Sen. Claire McCaskill (D-Mo.), questioned the distribution of excess Defense Department equipment to local police during a Senate Homeland Security Committee hearing on Tuesday. McCaskill earlier said that militarized police departments have "become the problem instead of the solution." (AP)

The city of Ferguson, Mo., said Monday that it will reform its police and courts after the fatal police shooting of an unarmed black teenager last month roiled the St. Louis suburb and set off race-related protests.

The Ferguson City Council, which on Tuesday will hold its first public meeting since 18-year-old Michael Brown was killed by a white police officer, said new laws will reduce the city budget’s dependence on court fines and give citizens more oversight of the police department.

After Brown’s shooting, residents of the mostly black town with a mostly white government and police force complained about years of racial profiling and onerous traffic fines that affected mostly poor and African American residents.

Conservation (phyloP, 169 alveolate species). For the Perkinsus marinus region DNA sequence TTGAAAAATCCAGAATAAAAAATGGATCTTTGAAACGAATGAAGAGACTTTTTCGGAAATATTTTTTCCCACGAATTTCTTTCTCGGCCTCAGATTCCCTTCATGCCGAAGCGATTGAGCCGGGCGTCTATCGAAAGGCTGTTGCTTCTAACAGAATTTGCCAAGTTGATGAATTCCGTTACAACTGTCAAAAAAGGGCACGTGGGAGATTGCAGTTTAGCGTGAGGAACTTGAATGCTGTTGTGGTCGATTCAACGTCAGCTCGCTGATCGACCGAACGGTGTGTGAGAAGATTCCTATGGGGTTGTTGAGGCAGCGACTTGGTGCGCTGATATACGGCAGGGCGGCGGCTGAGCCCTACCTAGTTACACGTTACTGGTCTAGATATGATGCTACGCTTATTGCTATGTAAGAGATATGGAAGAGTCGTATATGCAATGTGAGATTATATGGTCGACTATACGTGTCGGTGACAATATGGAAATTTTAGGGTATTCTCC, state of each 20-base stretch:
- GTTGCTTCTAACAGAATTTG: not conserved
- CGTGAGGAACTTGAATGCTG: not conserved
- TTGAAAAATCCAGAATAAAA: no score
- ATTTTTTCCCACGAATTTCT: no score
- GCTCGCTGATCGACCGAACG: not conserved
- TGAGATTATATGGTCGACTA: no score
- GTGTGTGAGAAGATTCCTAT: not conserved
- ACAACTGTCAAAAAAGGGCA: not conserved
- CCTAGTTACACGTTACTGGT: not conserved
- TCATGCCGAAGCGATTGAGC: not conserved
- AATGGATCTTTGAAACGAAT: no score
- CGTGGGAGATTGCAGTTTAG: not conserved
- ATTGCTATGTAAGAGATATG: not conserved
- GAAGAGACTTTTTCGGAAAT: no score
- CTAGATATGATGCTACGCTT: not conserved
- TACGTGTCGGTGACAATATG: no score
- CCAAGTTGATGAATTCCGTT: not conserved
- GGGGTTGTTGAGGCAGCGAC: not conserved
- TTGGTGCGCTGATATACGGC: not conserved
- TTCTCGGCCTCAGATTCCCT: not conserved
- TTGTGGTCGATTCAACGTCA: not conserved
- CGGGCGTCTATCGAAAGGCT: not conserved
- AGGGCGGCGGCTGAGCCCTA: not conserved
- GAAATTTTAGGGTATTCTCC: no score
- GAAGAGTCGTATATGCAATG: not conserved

“The overall goal of these changes is to improve trust within the community and increase transparency, particularly within Ferguson’s courts and police department,” council member Mark Byrne said in a statement.

The council, which consists of six members and the mayor, was expected to hold Tuesday’s meeting at an area church at 7 p.m. to accommodate what is expected to be a large crowd. Protesters have been demanding the ouster of both Mayor James Knowles III and Police Chief Tom Jackson.

The city said it will abolish several administrative fees that affect low-income people, such as the $25 fee for towing vehicles, and set up payment programs for defendants having trouble paying fines for traffic offenses.

Officials are under fire for how they handled the aftermath of the Aug. 9 shooting. The council canceled its last regular meeting, late that month, as the town seethed with sometimes violent protests and was placed under a state of emergency by Missouri Gov. Jay Nixon (D).

Protests have continued in Ferguson and around the country to demand change in what demonstrators say is a long history of police intimidation and abuse of African Americans in the St. Louis area and many other U.S. cities.